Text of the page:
Personal remittances to the Philippines in November showed signs of a strengthening US dollar in an easing in year-on-year increases to their slowest rate in more than five years.
Such remittances reached $2.35 billion that month, down from a $2.46 billion recorded in October, data from the Bangko Sentral ng Pilipinas (BSP) showed on Wednesday.
On an annual basis, personal remittances in November 2014 rose 1.8 percent from $2.31 billion posted in November 2013. The November 2014 annual expansion marks the slowest growth rate since April 2009 when the inflows grew only 1.3 percent.
Personal remittances consist of net compensation for land-based overseas workers
with short-term (one year or less) contracts and all sea-based workers; personal transfers in cash or in kind between overseas Filipinos or longer-term overseas workers and their families in the Philippines; and capital transfers between households, such as funds for home construction.
The central bank traced the slower year-on-year rise in personal remittances to the weakening peso versus the dollar.
“In the past, when the dollar appreciated against the peso, the tendency was for overseas workers to adjust their remittances so that the peso value of their remittances would more or less be the same,” said BSP Deputy Governor Diwa Guinigundo.
“So if the peso depreciated against the dollar, then they could afford to send smaller amounts of dollar remittances and the peso equivalent would be broadly the same,” he added.
Sharing the same view, an analyst also attributed the exchange rate dynamics to the slower inflow of personal remittances in November.
“I think it had more to do with the exchange rate dynamics than anything. Overseas Filipinos remittances are sent home to fund peso consumption and with the US dollar strengthening, these Filipinos did not need to send as much US dollar to fund peso consumption,” said Nicholas Antonio Mapa, associate economist at the Bank of the Philippine Islands.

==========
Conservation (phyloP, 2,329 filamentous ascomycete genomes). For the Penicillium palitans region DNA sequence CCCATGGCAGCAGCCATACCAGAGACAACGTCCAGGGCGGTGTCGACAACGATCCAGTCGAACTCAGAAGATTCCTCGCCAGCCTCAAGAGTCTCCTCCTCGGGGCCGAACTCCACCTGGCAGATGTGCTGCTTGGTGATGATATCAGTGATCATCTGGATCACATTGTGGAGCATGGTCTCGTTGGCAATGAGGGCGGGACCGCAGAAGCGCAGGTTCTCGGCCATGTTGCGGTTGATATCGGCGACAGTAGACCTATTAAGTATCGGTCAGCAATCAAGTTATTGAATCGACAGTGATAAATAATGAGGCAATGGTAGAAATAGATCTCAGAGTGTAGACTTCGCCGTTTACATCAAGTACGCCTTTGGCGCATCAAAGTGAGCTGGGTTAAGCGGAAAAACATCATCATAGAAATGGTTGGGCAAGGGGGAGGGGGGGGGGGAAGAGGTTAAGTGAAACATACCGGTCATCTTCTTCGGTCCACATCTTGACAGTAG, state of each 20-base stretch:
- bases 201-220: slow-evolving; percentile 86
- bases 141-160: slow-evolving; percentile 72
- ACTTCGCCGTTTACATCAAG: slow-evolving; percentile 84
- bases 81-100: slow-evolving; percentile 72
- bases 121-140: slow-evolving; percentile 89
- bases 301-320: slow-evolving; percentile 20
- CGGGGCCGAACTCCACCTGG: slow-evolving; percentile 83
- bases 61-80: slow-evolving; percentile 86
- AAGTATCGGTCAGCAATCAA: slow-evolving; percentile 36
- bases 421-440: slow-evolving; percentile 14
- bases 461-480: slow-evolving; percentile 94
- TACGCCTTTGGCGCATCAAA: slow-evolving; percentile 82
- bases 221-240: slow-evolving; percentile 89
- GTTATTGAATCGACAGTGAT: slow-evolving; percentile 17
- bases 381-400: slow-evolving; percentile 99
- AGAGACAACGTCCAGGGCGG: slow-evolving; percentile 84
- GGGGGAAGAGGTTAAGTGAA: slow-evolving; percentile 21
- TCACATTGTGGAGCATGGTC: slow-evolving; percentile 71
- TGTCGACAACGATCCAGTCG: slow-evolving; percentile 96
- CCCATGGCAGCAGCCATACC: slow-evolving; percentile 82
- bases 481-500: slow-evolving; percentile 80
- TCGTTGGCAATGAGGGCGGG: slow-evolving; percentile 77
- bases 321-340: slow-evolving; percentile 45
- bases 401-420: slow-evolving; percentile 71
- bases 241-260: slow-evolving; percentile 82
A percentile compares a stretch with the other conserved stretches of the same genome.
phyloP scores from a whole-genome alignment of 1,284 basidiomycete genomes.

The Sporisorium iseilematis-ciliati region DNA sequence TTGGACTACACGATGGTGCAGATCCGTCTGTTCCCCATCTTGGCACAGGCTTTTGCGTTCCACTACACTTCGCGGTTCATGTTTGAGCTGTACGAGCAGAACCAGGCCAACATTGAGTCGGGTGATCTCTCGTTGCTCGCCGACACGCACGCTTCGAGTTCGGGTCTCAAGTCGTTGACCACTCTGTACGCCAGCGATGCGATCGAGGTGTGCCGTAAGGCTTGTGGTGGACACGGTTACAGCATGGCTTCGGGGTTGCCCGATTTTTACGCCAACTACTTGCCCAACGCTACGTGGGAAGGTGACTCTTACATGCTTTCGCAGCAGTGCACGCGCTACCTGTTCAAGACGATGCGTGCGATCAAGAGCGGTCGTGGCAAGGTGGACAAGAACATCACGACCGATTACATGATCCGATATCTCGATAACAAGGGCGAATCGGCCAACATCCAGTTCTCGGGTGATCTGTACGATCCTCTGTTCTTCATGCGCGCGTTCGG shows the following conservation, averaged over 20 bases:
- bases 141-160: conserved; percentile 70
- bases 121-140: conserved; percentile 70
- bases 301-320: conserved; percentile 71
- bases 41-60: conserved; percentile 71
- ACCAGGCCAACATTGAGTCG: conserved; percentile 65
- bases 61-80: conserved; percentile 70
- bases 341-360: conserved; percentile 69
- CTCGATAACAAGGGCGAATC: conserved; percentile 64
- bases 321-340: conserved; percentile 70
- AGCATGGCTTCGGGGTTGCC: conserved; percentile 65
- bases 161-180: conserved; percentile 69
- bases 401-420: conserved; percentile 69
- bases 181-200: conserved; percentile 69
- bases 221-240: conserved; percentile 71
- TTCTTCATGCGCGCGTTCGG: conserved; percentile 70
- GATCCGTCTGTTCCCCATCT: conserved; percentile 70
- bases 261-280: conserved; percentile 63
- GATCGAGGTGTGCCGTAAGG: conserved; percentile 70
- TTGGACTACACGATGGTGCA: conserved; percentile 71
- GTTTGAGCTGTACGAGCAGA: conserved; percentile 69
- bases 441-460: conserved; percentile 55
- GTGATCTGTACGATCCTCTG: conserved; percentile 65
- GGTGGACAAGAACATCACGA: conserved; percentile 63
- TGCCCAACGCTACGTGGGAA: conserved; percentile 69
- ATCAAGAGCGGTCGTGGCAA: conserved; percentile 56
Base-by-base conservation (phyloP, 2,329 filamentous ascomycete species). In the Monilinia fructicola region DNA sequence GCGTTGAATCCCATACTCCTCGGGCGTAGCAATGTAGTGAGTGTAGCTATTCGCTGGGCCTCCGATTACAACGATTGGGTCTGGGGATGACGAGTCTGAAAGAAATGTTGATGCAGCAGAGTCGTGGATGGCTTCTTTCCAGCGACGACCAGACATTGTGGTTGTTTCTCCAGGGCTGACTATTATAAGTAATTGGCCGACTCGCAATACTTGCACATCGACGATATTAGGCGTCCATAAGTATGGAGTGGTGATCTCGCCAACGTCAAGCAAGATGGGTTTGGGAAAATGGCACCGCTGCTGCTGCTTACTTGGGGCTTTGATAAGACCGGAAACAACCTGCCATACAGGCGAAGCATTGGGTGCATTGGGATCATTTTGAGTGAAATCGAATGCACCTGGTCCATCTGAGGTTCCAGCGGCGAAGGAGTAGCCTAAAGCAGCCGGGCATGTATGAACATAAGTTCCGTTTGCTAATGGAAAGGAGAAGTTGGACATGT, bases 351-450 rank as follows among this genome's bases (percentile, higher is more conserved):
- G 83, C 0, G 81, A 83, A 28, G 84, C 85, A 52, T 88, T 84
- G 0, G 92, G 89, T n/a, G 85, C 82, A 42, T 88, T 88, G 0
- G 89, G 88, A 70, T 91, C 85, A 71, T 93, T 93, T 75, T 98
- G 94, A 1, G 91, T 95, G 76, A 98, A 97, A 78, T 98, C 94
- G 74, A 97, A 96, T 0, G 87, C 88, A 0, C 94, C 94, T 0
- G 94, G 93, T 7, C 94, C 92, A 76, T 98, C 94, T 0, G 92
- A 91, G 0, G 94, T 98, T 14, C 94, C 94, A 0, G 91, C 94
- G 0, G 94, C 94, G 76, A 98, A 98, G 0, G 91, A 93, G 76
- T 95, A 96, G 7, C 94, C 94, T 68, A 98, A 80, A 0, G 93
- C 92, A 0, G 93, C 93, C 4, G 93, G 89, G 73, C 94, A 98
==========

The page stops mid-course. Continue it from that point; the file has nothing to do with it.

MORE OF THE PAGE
Mapa pointed to the base effect of the 10.4 percent growth rate recorded in November 2013 remittances as another reason for the slowdown.
Cumulative figure up 6.2%
Despite this, the cumulative amount of personal remittances in the 11 months to November rose 6.2 percent to $23.37 billion from $22.95 billion in the same period in 2013.
“Steady growth in personal remittances for the first eleven months of the year was supported by the sustained expansion of remittance flows from land-based workers with work contracts of one year or more (5.3 percent), as well as sea-based and land-based workers with work contracts of less than one year (7.3 percent),” the BSP said.
Cash remittances up 2%
Remittances coursed through banks as cash increased 2 percent year-on-year to $2.12 billion in November from $2.08 billion a year earlier.
A breakdown of the figure for the 11-month period shows funds coursed through banks rose to $21.99 billion, or 5.7 percent from the amount sent a year earlier.
The central bank said cash remittances during the period from land-based and sea-based reached $16.9 billion and $5.1 billion, respectively.
The United States, Saudi Arabia, the United Arab Emirates, the United Kingdom, Singapore, Japan, Hong Kong and Canada were the major sources of such cash remittances for the 11-month period.